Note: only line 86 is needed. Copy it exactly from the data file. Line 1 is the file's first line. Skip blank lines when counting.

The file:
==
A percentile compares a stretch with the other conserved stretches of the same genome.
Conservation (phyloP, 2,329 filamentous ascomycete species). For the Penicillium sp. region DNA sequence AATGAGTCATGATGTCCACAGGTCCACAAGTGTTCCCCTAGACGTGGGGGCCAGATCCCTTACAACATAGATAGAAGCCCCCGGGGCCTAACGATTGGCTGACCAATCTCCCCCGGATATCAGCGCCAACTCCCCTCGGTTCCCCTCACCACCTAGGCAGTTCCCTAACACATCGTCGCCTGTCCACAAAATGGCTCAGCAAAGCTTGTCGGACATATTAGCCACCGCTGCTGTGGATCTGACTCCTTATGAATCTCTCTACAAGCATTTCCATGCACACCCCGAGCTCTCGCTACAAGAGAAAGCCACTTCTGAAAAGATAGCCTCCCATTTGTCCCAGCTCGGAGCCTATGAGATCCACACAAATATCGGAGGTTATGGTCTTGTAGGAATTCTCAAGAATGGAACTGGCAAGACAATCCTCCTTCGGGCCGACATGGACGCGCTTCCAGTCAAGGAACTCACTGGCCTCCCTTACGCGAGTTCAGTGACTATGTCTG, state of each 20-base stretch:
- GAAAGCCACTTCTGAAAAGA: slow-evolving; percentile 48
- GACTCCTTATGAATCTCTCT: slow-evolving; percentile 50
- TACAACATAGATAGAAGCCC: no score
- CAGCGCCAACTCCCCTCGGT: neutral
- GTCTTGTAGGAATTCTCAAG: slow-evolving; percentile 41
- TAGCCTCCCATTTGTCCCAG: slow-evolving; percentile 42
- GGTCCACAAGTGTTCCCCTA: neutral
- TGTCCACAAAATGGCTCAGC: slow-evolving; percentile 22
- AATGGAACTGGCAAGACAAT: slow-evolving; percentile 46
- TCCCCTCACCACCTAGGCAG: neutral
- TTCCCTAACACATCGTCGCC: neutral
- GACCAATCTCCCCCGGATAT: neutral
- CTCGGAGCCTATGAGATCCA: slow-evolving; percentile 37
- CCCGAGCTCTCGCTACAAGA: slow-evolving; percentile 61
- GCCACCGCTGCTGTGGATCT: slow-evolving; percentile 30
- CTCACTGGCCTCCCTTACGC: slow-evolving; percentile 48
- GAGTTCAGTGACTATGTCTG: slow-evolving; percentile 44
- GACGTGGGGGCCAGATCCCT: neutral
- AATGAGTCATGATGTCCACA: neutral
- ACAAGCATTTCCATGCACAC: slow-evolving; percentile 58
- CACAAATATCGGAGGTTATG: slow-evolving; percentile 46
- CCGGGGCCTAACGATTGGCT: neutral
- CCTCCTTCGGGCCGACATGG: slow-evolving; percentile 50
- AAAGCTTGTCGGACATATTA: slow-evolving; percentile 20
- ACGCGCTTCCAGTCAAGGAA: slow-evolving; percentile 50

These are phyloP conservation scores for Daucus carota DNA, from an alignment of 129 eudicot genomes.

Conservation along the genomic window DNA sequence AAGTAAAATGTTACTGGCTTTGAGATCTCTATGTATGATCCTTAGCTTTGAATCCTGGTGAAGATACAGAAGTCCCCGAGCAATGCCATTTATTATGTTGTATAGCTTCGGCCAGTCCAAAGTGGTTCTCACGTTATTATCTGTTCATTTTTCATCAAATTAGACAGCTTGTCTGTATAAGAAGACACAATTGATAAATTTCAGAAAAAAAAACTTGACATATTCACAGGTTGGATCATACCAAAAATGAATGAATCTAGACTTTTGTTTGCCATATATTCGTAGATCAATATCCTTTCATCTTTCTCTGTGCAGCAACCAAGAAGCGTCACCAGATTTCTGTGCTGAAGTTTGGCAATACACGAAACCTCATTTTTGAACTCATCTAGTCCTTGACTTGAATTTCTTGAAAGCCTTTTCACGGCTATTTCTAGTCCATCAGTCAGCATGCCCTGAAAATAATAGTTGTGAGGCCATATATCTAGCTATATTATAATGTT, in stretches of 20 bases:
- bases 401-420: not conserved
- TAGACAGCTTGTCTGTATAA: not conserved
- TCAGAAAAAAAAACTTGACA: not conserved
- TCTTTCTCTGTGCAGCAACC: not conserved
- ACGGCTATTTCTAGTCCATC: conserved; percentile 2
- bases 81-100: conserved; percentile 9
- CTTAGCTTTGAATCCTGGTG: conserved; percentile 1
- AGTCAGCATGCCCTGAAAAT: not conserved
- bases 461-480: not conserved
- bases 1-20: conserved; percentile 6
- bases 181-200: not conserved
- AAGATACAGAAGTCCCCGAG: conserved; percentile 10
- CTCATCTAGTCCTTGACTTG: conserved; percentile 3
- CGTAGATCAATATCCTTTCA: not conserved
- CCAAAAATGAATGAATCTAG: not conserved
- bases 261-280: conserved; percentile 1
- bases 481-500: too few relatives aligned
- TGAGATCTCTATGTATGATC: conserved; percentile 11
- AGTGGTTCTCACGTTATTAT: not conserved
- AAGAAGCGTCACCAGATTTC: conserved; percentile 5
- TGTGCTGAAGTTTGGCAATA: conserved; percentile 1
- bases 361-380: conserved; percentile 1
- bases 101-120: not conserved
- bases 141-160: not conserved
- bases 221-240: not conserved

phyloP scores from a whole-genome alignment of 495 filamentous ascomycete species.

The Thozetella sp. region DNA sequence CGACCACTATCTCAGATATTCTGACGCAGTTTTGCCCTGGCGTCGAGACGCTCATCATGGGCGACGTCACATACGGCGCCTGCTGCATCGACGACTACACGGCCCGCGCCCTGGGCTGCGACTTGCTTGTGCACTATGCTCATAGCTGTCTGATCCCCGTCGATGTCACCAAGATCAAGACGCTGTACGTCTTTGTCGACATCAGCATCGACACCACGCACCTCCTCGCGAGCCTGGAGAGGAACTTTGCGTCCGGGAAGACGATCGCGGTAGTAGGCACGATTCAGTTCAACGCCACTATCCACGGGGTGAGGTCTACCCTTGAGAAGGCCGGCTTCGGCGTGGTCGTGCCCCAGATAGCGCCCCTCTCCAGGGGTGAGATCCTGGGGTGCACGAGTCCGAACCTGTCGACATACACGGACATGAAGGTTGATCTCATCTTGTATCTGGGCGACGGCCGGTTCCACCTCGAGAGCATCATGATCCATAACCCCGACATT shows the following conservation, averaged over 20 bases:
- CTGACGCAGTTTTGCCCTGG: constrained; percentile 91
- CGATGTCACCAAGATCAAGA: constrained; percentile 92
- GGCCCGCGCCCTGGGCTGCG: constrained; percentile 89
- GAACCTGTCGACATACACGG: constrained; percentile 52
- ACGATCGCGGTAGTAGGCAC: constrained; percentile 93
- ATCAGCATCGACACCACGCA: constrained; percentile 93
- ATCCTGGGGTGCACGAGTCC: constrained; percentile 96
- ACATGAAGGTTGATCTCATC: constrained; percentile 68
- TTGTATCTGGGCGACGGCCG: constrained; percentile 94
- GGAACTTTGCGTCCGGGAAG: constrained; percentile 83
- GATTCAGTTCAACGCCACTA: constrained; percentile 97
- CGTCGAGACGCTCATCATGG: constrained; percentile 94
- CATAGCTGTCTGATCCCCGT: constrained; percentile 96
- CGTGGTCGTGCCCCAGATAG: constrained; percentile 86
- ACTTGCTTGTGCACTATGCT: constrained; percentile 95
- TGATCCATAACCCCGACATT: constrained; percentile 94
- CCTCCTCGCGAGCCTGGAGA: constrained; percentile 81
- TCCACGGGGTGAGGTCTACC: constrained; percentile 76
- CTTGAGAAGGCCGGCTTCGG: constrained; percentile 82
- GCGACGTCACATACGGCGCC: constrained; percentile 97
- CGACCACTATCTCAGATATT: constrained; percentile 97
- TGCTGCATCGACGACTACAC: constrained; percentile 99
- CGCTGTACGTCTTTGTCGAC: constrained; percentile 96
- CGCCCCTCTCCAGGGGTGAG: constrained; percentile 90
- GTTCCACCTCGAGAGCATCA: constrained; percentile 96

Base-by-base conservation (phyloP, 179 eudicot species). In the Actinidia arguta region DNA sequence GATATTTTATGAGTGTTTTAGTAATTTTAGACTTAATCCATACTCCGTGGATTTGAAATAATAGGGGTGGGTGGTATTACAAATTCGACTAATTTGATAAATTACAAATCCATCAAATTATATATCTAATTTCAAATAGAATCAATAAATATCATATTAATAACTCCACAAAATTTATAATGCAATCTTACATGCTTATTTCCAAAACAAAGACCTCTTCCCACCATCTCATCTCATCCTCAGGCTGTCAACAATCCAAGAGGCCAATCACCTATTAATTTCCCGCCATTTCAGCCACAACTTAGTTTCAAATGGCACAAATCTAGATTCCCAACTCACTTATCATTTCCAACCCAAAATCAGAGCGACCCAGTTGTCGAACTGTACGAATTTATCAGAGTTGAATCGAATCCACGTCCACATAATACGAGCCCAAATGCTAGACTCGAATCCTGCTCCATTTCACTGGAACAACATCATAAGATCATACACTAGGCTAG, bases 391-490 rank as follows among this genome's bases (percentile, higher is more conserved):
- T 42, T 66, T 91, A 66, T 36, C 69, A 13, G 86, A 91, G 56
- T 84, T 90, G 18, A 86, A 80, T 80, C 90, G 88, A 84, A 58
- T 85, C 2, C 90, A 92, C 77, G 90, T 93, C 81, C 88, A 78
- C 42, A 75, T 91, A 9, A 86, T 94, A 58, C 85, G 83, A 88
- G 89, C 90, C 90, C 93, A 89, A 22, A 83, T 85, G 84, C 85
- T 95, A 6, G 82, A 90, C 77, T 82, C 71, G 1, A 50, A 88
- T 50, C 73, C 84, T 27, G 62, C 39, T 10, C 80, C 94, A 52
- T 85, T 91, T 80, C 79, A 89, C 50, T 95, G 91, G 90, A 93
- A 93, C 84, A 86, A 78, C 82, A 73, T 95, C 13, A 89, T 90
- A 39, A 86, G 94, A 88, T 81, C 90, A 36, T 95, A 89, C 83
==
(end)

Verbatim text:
- C 42, A 75, T 91, A 9, A 86, T 94, A 58, C 85, G 83, A 88